His words are ice,
even in the sunlight—
golden, like her tattoo—
ripples of swimming koi, red, green, and orange
on skin made bumpy by the wind.
She lets the wind
caress her arms. A suck
on her straw brings orange
elixir, cooled by ice
quenchingly throatward. Now her tattoo
is vivid, swimming on her thigh in the sunlight.
Her pen remembers the sunlight,
the dunes, the wind,
and the little shack where she got her tattoo.
She remembers thinking it would suck
if it got infected. He had put ice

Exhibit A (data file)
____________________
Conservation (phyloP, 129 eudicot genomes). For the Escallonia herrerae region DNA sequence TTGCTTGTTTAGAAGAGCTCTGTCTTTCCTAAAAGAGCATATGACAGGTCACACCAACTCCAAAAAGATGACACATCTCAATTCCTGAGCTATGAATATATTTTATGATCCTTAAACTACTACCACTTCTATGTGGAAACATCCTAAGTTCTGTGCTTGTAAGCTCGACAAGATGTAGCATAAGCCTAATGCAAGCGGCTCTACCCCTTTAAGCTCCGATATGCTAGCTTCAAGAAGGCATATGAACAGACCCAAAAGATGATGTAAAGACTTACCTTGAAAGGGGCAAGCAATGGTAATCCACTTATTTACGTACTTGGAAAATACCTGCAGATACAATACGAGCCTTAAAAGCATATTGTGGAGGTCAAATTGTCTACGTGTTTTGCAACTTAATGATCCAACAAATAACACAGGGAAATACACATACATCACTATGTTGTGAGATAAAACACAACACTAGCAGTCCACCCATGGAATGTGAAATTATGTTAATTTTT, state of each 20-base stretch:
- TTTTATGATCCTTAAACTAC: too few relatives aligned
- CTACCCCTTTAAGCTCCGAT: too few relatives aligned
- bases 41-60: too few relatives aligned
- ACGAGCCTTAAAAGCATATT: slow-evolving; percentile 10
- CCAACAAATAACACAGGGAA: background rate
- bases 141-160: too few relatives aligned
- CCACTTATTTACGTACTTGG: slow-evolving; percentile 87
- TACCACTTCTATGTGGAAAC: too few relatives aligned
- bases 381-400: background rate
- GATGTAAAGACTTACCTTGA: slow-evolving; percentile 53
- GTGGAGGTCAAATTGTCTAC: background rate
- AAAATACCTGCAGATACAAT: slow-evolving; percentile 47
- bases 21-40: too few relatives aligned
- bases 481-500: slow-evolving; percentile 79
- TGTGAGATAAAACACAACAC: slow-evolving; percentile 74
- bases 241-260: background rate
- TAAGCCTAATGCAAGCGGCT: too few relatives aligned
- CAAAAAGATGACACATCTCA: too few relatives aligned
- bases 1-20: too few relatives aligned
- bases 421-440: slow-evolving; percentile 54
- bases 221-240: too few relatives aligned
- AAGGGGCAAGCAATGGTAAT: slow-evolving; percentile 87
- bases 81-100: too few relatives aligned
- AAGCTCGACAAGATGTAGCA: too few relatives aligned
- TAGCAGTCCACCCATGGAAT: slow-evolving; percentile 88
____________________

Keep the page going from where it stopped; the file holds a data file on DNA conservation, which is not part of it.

on it, over a washcloth that was orange,
like the waning sunlight;
and the ice
had cooled her burning thigh like a merciful wind,
entering, uninvited, to suck
the curtains out the window, blowing on her tattoo.
She feels her tattoo
and she tries to write a poem that doesn’t suck,
seeing his glowing face in the sunlight,
remembering the wind,
feeling the ice…
Cold on her tattoo,
whipped by the wind
as the sky turns orange,
on the back of his bike; the sunlight
shrinking into a ball that the sea would suck
down, down, suck beneath the ice: